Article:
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Greeks fell trees for warmth amid economic chill
by Staff Writers
Athens (AFP) Jan 24, 2012

Rising oil prices and chilly economic times are prompting increasing numbers of Greeks to chop down trees for winter warmth, a group of forest engineers warned Tuesday.

Nikos Bokaris, a spokesman for the Panhellenic Union of Forest Engineers, said the debt-wracked nation's forest ecosystems were not yet under threat, but urged the government to act quickly to prevent broader damage.

"You have to remember what happened in Albania," Bokaris said, describing how that country's population felled trees en masse after the collapse of communism. "Even the trees lining the roads were chopped down."

Greek foresters filed 1,500 criminal complaints last year, twice as many as in 2010. About 70 percent of Greece's forests are public, with most of the rest belonging to various religious institutions.

Bokaris attributed the rise to a sharp drop in national funding for forest management, coupled with a near-doubling of oil prices in 2011.

He said forest funds had been slashed from 20 million euros ($26 million) in recent years to 10 million euros from now on.

The cuts are part of Greece's austerity measures agreed with international creditors in a bid to win vital debt bailouts.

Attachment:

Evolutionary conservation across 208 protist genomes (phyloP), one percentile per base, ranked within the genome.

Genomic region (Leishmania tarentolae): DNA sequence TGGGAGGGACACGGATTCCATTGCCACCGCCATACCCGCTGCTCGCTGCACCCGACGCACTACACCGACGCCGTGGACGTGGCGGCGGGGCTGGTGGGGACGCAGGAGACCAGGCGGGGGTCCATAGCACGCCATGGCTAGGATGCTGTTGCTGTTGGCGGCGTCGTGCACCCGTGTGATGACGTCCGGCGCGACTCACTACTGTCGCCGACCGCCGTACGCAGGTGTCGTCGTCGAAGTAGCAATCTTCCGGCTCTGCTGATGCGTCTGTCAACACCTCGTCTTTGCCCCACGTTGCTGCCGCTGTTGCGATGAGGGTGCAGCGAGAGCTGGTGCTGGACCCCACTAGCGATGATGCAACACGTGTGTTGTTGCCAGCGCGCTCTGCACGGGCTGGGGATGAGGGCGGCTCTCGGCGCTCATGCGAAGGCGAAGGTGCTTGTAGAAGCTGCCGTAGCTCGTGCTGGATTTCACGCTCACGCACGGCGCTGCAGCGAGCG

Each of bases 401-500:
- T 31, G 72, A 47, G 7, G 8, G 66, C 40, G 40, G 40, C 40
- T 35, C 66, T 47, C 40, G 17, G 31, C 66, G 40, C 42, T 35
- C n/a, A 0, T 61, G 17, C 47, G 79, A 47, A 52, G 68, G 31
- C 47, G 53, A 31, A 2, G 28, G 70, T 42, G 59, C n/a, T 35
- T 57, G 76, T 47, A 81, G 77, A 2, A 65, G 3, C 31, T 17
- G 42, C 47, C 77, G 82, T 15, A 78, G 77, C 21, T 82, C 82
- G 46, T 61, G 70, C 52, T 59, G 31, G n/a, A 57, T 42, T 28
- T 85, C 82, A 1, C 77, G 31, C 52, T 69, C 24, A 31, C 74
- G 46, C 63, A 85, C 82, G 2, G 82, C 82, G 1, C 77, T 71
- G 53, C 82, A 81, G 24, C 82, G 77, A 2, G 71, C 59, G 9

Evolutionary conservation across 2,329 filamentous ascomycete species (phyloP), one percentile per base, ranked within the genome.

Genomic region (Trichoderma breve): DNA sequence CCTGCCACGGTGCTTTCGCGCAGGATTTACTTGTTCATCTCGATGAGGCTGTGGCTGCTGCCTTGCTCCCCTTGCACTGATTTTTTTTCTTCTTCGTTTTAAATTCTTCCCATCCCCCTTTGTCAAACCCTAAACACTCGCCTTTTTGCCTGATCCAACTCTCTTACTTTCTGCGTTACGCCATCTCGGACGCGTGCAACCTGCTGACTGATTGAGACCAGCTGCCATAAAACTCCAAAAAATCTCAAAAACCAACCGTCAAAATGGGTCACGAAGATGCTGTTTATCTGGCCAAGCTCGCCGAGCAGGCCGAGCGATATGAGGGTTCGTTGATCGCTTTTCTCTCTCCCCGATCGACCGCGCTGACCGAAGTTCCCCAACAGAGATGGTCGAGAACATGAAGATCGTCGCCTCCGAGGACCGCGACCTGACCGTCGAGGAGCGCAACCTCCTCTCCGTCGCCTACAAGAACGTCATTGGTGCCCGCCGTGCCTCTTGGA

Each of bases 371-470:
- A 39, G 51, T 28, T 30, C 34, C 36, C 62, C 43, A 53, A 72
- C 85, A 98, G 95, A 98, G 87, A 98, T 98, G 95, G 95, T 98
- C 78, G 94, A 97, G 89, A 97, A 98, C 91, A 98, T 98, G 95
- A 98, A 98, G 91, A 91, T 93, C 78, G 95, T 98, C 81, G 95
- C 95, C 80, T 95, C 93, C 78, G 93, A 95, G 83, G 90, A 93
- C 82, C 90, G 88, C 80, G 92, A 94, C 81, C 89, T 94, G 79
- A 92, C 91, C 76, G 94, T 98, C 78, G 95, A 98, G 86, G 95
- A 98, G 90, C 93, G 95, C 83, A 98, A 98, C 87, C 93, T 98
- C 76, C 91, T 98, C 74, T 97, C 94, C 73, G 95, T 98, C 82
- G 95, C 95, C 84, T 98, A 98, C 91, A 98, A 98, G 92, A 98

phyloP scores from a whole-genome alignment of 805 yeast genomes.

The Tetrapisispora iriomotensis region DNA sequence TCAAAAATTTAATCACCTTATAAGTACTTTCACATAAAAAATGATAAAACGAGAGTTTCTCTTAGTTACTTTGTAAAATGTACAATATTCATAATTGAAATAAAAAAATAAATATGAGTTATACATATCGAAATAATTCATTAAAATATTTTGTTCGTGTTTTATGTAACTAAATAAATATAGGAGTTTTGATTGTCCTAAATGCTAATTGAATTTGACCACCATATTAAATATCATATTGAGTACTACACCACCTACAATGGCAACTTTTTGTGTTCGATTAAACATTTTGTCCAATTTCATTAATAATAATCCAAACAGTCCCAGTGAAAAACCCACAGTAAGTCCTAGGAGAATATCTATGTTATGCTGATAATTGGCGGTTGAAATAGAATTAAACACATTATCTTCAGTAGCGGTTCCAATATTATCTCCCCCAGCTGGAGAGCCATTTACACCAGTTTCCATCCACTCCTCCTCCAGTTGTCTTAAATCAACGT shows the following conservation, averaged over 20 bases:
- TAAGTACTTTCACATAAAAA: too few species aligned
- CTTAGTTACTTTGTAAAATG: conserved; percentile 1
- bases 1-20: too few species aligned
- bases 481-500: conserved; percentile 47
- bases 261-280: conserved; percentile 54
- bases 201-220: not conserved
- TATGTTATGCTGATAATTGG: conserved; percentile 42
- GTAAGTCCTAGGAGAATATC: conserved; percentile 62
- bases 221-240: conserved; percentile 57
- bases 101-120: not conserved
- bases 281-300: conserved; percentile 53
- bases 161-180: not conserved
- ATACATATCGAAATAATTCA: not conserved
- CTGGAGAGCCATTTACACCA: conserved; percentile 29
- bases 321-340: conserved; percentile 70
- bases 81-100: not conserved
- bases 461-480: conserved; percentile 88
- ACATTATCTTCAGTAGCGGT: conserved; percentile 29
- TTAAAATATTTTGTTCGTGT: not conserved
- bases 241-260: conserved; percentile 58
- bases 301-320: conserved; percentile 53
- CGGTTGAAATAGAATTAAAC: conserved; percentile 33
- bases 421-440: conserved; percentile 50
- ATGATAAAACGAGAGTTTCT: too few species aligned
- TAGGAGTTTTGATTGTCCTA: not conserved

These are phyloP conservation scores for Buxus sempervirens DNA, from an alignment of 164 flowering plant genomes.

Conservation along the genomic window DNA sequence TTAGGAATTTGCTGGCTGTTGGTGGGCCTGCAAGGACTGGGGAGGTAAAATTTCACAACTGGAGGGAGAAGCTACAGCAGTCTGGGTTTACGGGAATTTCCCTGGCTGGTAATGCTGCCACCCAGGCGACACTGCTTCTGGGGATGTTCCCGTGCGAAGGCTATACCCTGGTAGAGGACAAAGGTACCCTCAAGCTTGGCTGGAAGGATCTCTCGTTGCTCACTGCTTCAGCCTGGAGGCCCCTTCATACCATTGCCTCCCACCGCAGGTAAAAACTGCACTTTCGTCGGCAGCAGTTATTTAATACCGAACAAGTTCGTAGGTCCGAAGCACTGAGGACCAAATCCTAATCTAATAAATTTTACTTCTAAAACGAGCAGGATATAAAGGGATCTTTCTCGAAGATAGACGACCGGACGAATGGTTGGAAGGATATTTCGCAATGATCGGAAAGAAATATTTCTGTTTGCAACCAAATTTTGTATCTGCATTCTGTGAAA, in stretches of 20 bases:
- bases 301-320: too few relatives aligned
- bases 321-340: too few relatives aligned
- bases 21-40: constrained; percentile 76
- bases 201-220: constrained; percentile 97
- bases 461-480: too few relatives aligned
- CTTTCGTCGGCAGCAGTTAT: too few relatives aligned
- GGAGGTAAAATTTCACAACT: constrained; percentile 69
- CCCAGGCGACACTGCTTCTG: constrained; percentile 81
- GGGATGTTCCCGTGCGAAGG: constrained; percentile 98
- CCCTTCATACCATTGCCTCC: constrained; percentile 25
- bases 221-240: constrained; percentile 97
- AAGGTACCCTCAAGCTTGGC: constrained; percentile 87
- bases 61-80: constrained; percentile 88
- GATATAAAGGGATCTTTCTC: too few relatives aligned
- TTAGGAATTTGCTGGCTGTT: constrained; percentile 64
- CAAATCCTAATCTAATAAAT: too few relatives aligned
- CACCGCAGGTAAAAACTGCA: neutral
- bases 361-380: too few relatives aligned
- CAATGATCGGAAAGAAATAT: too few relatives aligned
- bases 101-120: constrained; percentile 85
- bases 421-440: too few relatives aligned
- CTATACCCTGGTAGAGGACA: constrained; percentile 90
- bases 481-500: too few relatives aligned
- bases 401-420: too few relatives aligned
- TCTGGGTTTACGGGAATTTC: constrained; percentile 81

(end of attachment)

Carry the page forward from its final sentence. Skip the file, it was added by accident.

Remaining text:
The Greek arm of environmental group WWF has also expressed concerns. Its forests expert Konstantinos Liarikos said both individual and organised group activity were impacting the forests.

"Wood poaching," as some in Greece call it, is not a new phenomenon in a country where even modern homes in Athens still have fireplaces. Domestically provided firewood is often not enough, with the shortfall made up by Balkan lumber.

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Illegal logging jumps in Greece as fuel prices rise: experts
Athens (AFP) Jan 24, 2012 - Greeks are increasing turning to illegal cutting of trees for firewood as the price of fuel oil has nearly doubled and austerity cuts have ended subsidies, forest management experts warned Tuesday.

"Forest ecosystems are not yet threatened, but the state needs to act quickly" if it wants to avoid large scale illegal logging like happened in neighbouring Albania after the collapse of communism, the head of the association of Greek forestry management experts Nikos Bokaris told AFP.

Greek forest rangers launched 1,500 illegal logging cases in 2011, double the amount in 2011.

The Greek branch of the environmental group WWF also expressed concern, with its forestry expert Konstantinos Liarikos saying in some region the illegal cutting was organised by networks that sold on the wood.

Bokaris put the blame on the near doubling of the price of fuel oil last year, as well as forestry subsidies getting the axe as part of the government's efforts to reduce its deficit under its EU-IMF bailout.

Subsidies to support the management of public forests, which account for 70 percent of the country's forests, were cut in half last year to 10 million euros, according to Bokaris.


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Team finds natural reasons behind nitrogen-rich forests
Bozeman, MT (SPX) Jan 20, 2012
Many tropical forests are extremely rich in nitrogen even when there are no farms or industries nearby, says Montana State University researcher Jack Brookshire. It's because of biological interactions that occur naturally in the forests, Brookshire and four colleagues said in a paper they published Jan. 15 in the online version of the journal Nature Geoscience. Disputing some long-h ... read more

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